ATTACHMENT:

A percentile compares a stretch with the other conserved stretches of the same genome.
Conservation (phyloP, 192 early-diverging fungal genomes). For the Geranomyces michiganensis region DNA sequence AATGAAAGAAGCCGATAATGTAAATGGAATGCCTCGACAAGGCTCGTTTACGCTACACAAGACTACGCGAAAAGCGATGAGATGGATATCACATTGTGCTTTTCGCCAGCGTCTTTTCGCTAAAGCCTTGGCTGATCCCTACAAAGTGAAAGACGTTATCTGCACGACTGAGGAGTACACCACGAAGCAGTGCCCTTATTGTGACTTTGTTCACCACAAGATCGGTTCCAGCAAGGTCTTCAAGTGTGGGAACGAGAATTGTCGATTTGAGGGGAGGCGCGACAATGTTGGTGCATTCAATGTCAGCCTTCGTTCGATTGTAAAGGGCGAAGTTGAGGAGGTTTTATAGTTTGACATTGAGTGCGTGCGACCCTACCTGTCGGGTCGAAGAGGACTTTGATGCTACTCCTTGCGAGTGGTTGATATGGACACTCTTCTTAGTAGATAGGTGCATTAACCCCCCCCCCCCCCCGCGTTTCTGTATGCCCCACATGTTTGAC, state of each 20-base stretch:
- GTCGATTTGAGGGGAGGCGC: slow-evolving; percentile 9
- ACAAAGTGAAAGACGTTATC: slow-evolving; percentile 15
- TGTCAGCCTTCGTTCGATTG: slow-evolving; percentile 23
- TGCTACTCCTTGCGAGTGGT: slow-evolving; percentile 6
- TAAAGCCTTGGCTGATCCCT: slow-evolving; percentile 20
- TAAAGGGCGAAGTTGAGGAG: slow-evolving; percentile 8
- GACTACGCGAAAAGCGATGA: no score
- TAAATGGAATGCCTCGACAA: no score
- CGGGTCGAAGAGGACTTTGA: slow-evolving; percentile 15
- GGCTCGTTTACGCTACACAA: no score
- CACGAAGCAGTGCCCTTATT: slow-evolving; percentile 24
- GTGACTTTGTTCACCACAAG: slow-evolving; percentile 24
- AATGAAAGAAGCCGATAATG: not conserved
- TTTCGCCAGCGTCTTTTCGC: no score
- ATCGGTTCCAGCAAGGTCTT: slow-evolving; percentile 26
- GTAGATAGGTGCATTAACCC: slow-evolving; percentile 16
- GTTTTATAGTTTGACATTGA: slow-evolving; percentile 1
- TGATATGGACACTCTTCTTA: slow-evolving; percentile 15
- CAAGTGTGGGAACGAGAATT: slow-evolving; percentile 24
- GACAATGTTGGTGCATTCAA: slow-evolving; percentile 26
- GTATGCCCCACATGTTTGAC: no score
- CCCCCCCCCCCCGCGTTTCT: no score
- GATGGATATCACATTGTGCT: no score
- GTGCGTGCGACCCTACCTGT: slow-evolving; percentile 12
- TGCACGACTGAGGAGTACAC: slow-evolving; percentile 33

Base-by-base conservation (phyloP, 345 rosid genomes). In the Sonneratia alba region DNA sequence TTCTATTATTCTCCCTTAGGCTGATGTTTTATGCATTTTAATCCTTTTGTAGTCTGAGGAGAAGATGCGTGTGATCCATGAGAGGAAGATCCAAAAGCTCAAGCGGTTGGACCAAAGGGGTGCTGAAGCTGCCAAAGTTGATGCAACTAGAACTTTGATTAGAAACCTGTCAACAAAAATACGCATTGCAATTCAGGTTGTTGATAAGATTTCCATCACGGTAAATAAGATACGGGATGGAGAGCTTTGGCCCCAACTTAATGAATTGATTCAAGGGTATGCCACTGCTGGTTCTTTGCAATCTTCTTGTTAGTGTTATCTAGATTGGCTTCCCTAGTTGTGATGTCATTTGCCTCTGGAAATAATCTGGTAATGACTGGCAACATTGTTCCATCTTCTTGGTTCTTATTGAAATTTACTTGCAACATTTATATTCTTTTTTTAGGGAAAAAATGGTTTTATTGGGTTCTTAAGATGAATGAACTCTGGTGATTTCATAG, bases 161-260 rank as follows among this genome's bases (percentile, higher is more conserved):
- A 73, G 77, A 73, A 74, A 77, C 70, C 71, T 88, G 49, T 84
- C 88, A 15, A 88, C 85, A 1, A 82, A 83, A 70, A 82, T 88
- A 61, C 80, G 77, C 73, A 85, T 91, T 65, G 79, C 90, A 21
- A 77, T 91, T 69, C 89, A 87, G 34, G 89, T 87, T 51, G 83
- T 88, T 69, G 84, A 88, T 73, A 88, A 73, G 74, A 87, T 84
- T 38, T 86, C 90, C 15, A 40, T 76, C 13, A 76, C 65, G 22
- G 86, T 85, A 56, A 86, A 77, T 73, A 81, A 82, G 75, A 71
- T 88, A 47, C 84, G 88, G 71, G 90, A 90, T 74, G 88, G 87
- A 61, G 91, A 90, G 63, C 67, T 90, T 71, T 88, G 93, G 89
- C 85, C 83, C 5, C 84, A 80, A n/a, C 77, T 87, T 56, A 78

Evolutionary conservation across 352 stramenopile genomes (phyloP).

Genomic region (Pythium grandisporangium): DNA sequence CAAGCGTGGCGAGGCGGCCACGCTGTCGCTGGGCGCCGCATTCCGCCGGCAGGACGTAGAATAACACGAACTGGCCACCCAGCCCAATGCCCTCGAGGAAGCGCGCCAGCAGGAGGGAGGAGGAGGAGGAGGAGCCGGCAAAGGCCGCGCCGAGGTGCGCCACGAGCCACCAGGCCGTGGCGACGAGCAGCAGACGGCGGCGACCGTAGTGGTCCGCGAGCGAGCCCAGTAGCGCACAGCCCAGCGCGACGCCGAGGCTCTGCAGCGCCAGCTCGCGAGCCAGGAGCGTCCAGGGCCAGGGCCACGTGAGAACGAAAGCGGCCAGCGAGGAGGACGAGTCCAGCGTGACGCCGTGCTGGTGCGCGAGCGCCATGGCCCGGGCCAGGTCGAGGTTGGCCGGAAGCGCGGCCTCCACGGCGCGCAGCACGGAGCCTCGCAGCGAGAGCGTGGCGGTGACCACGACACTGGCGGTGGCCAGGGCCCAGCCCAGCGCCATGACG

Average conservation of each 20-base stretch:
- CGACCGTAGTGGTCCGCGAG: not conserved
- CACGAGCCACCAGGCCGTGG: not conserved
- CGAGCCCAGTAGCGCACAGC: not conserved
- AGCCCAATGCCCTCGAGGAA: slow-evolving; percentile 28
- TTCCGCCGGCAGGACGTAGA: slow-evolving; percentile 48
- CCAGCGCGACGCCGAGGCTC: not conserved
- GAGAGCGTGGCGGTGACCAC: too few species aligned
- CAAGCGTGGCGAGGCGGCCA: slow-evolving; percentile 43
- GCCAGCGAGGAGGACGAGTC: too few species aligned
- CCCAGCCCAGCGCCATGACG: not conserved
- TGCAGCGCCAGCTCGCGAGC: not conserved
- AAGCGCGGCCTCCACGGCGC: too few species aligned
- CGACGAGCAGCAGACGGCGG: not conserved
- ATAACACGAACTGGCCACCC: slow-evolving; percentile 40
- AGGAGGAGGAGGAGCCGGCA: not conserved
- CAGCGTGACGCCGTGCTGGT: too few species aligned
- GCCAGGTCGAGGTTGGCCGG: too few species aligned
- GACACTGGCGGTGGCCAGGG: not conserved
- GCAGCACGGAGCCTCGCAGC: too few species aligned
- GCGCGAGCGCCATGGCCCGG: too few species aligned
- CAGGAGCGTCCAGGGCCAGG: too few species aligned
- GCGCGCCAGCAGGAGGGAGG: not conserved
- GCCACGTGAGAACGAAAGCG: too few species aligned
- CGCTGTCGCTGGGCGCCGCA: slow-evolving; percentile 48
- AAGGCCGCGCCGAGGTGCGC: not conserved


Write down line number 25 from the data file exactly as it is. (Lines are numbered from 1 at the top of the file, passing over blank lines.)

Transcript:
- GATGGATATCACATTGTGCT: no score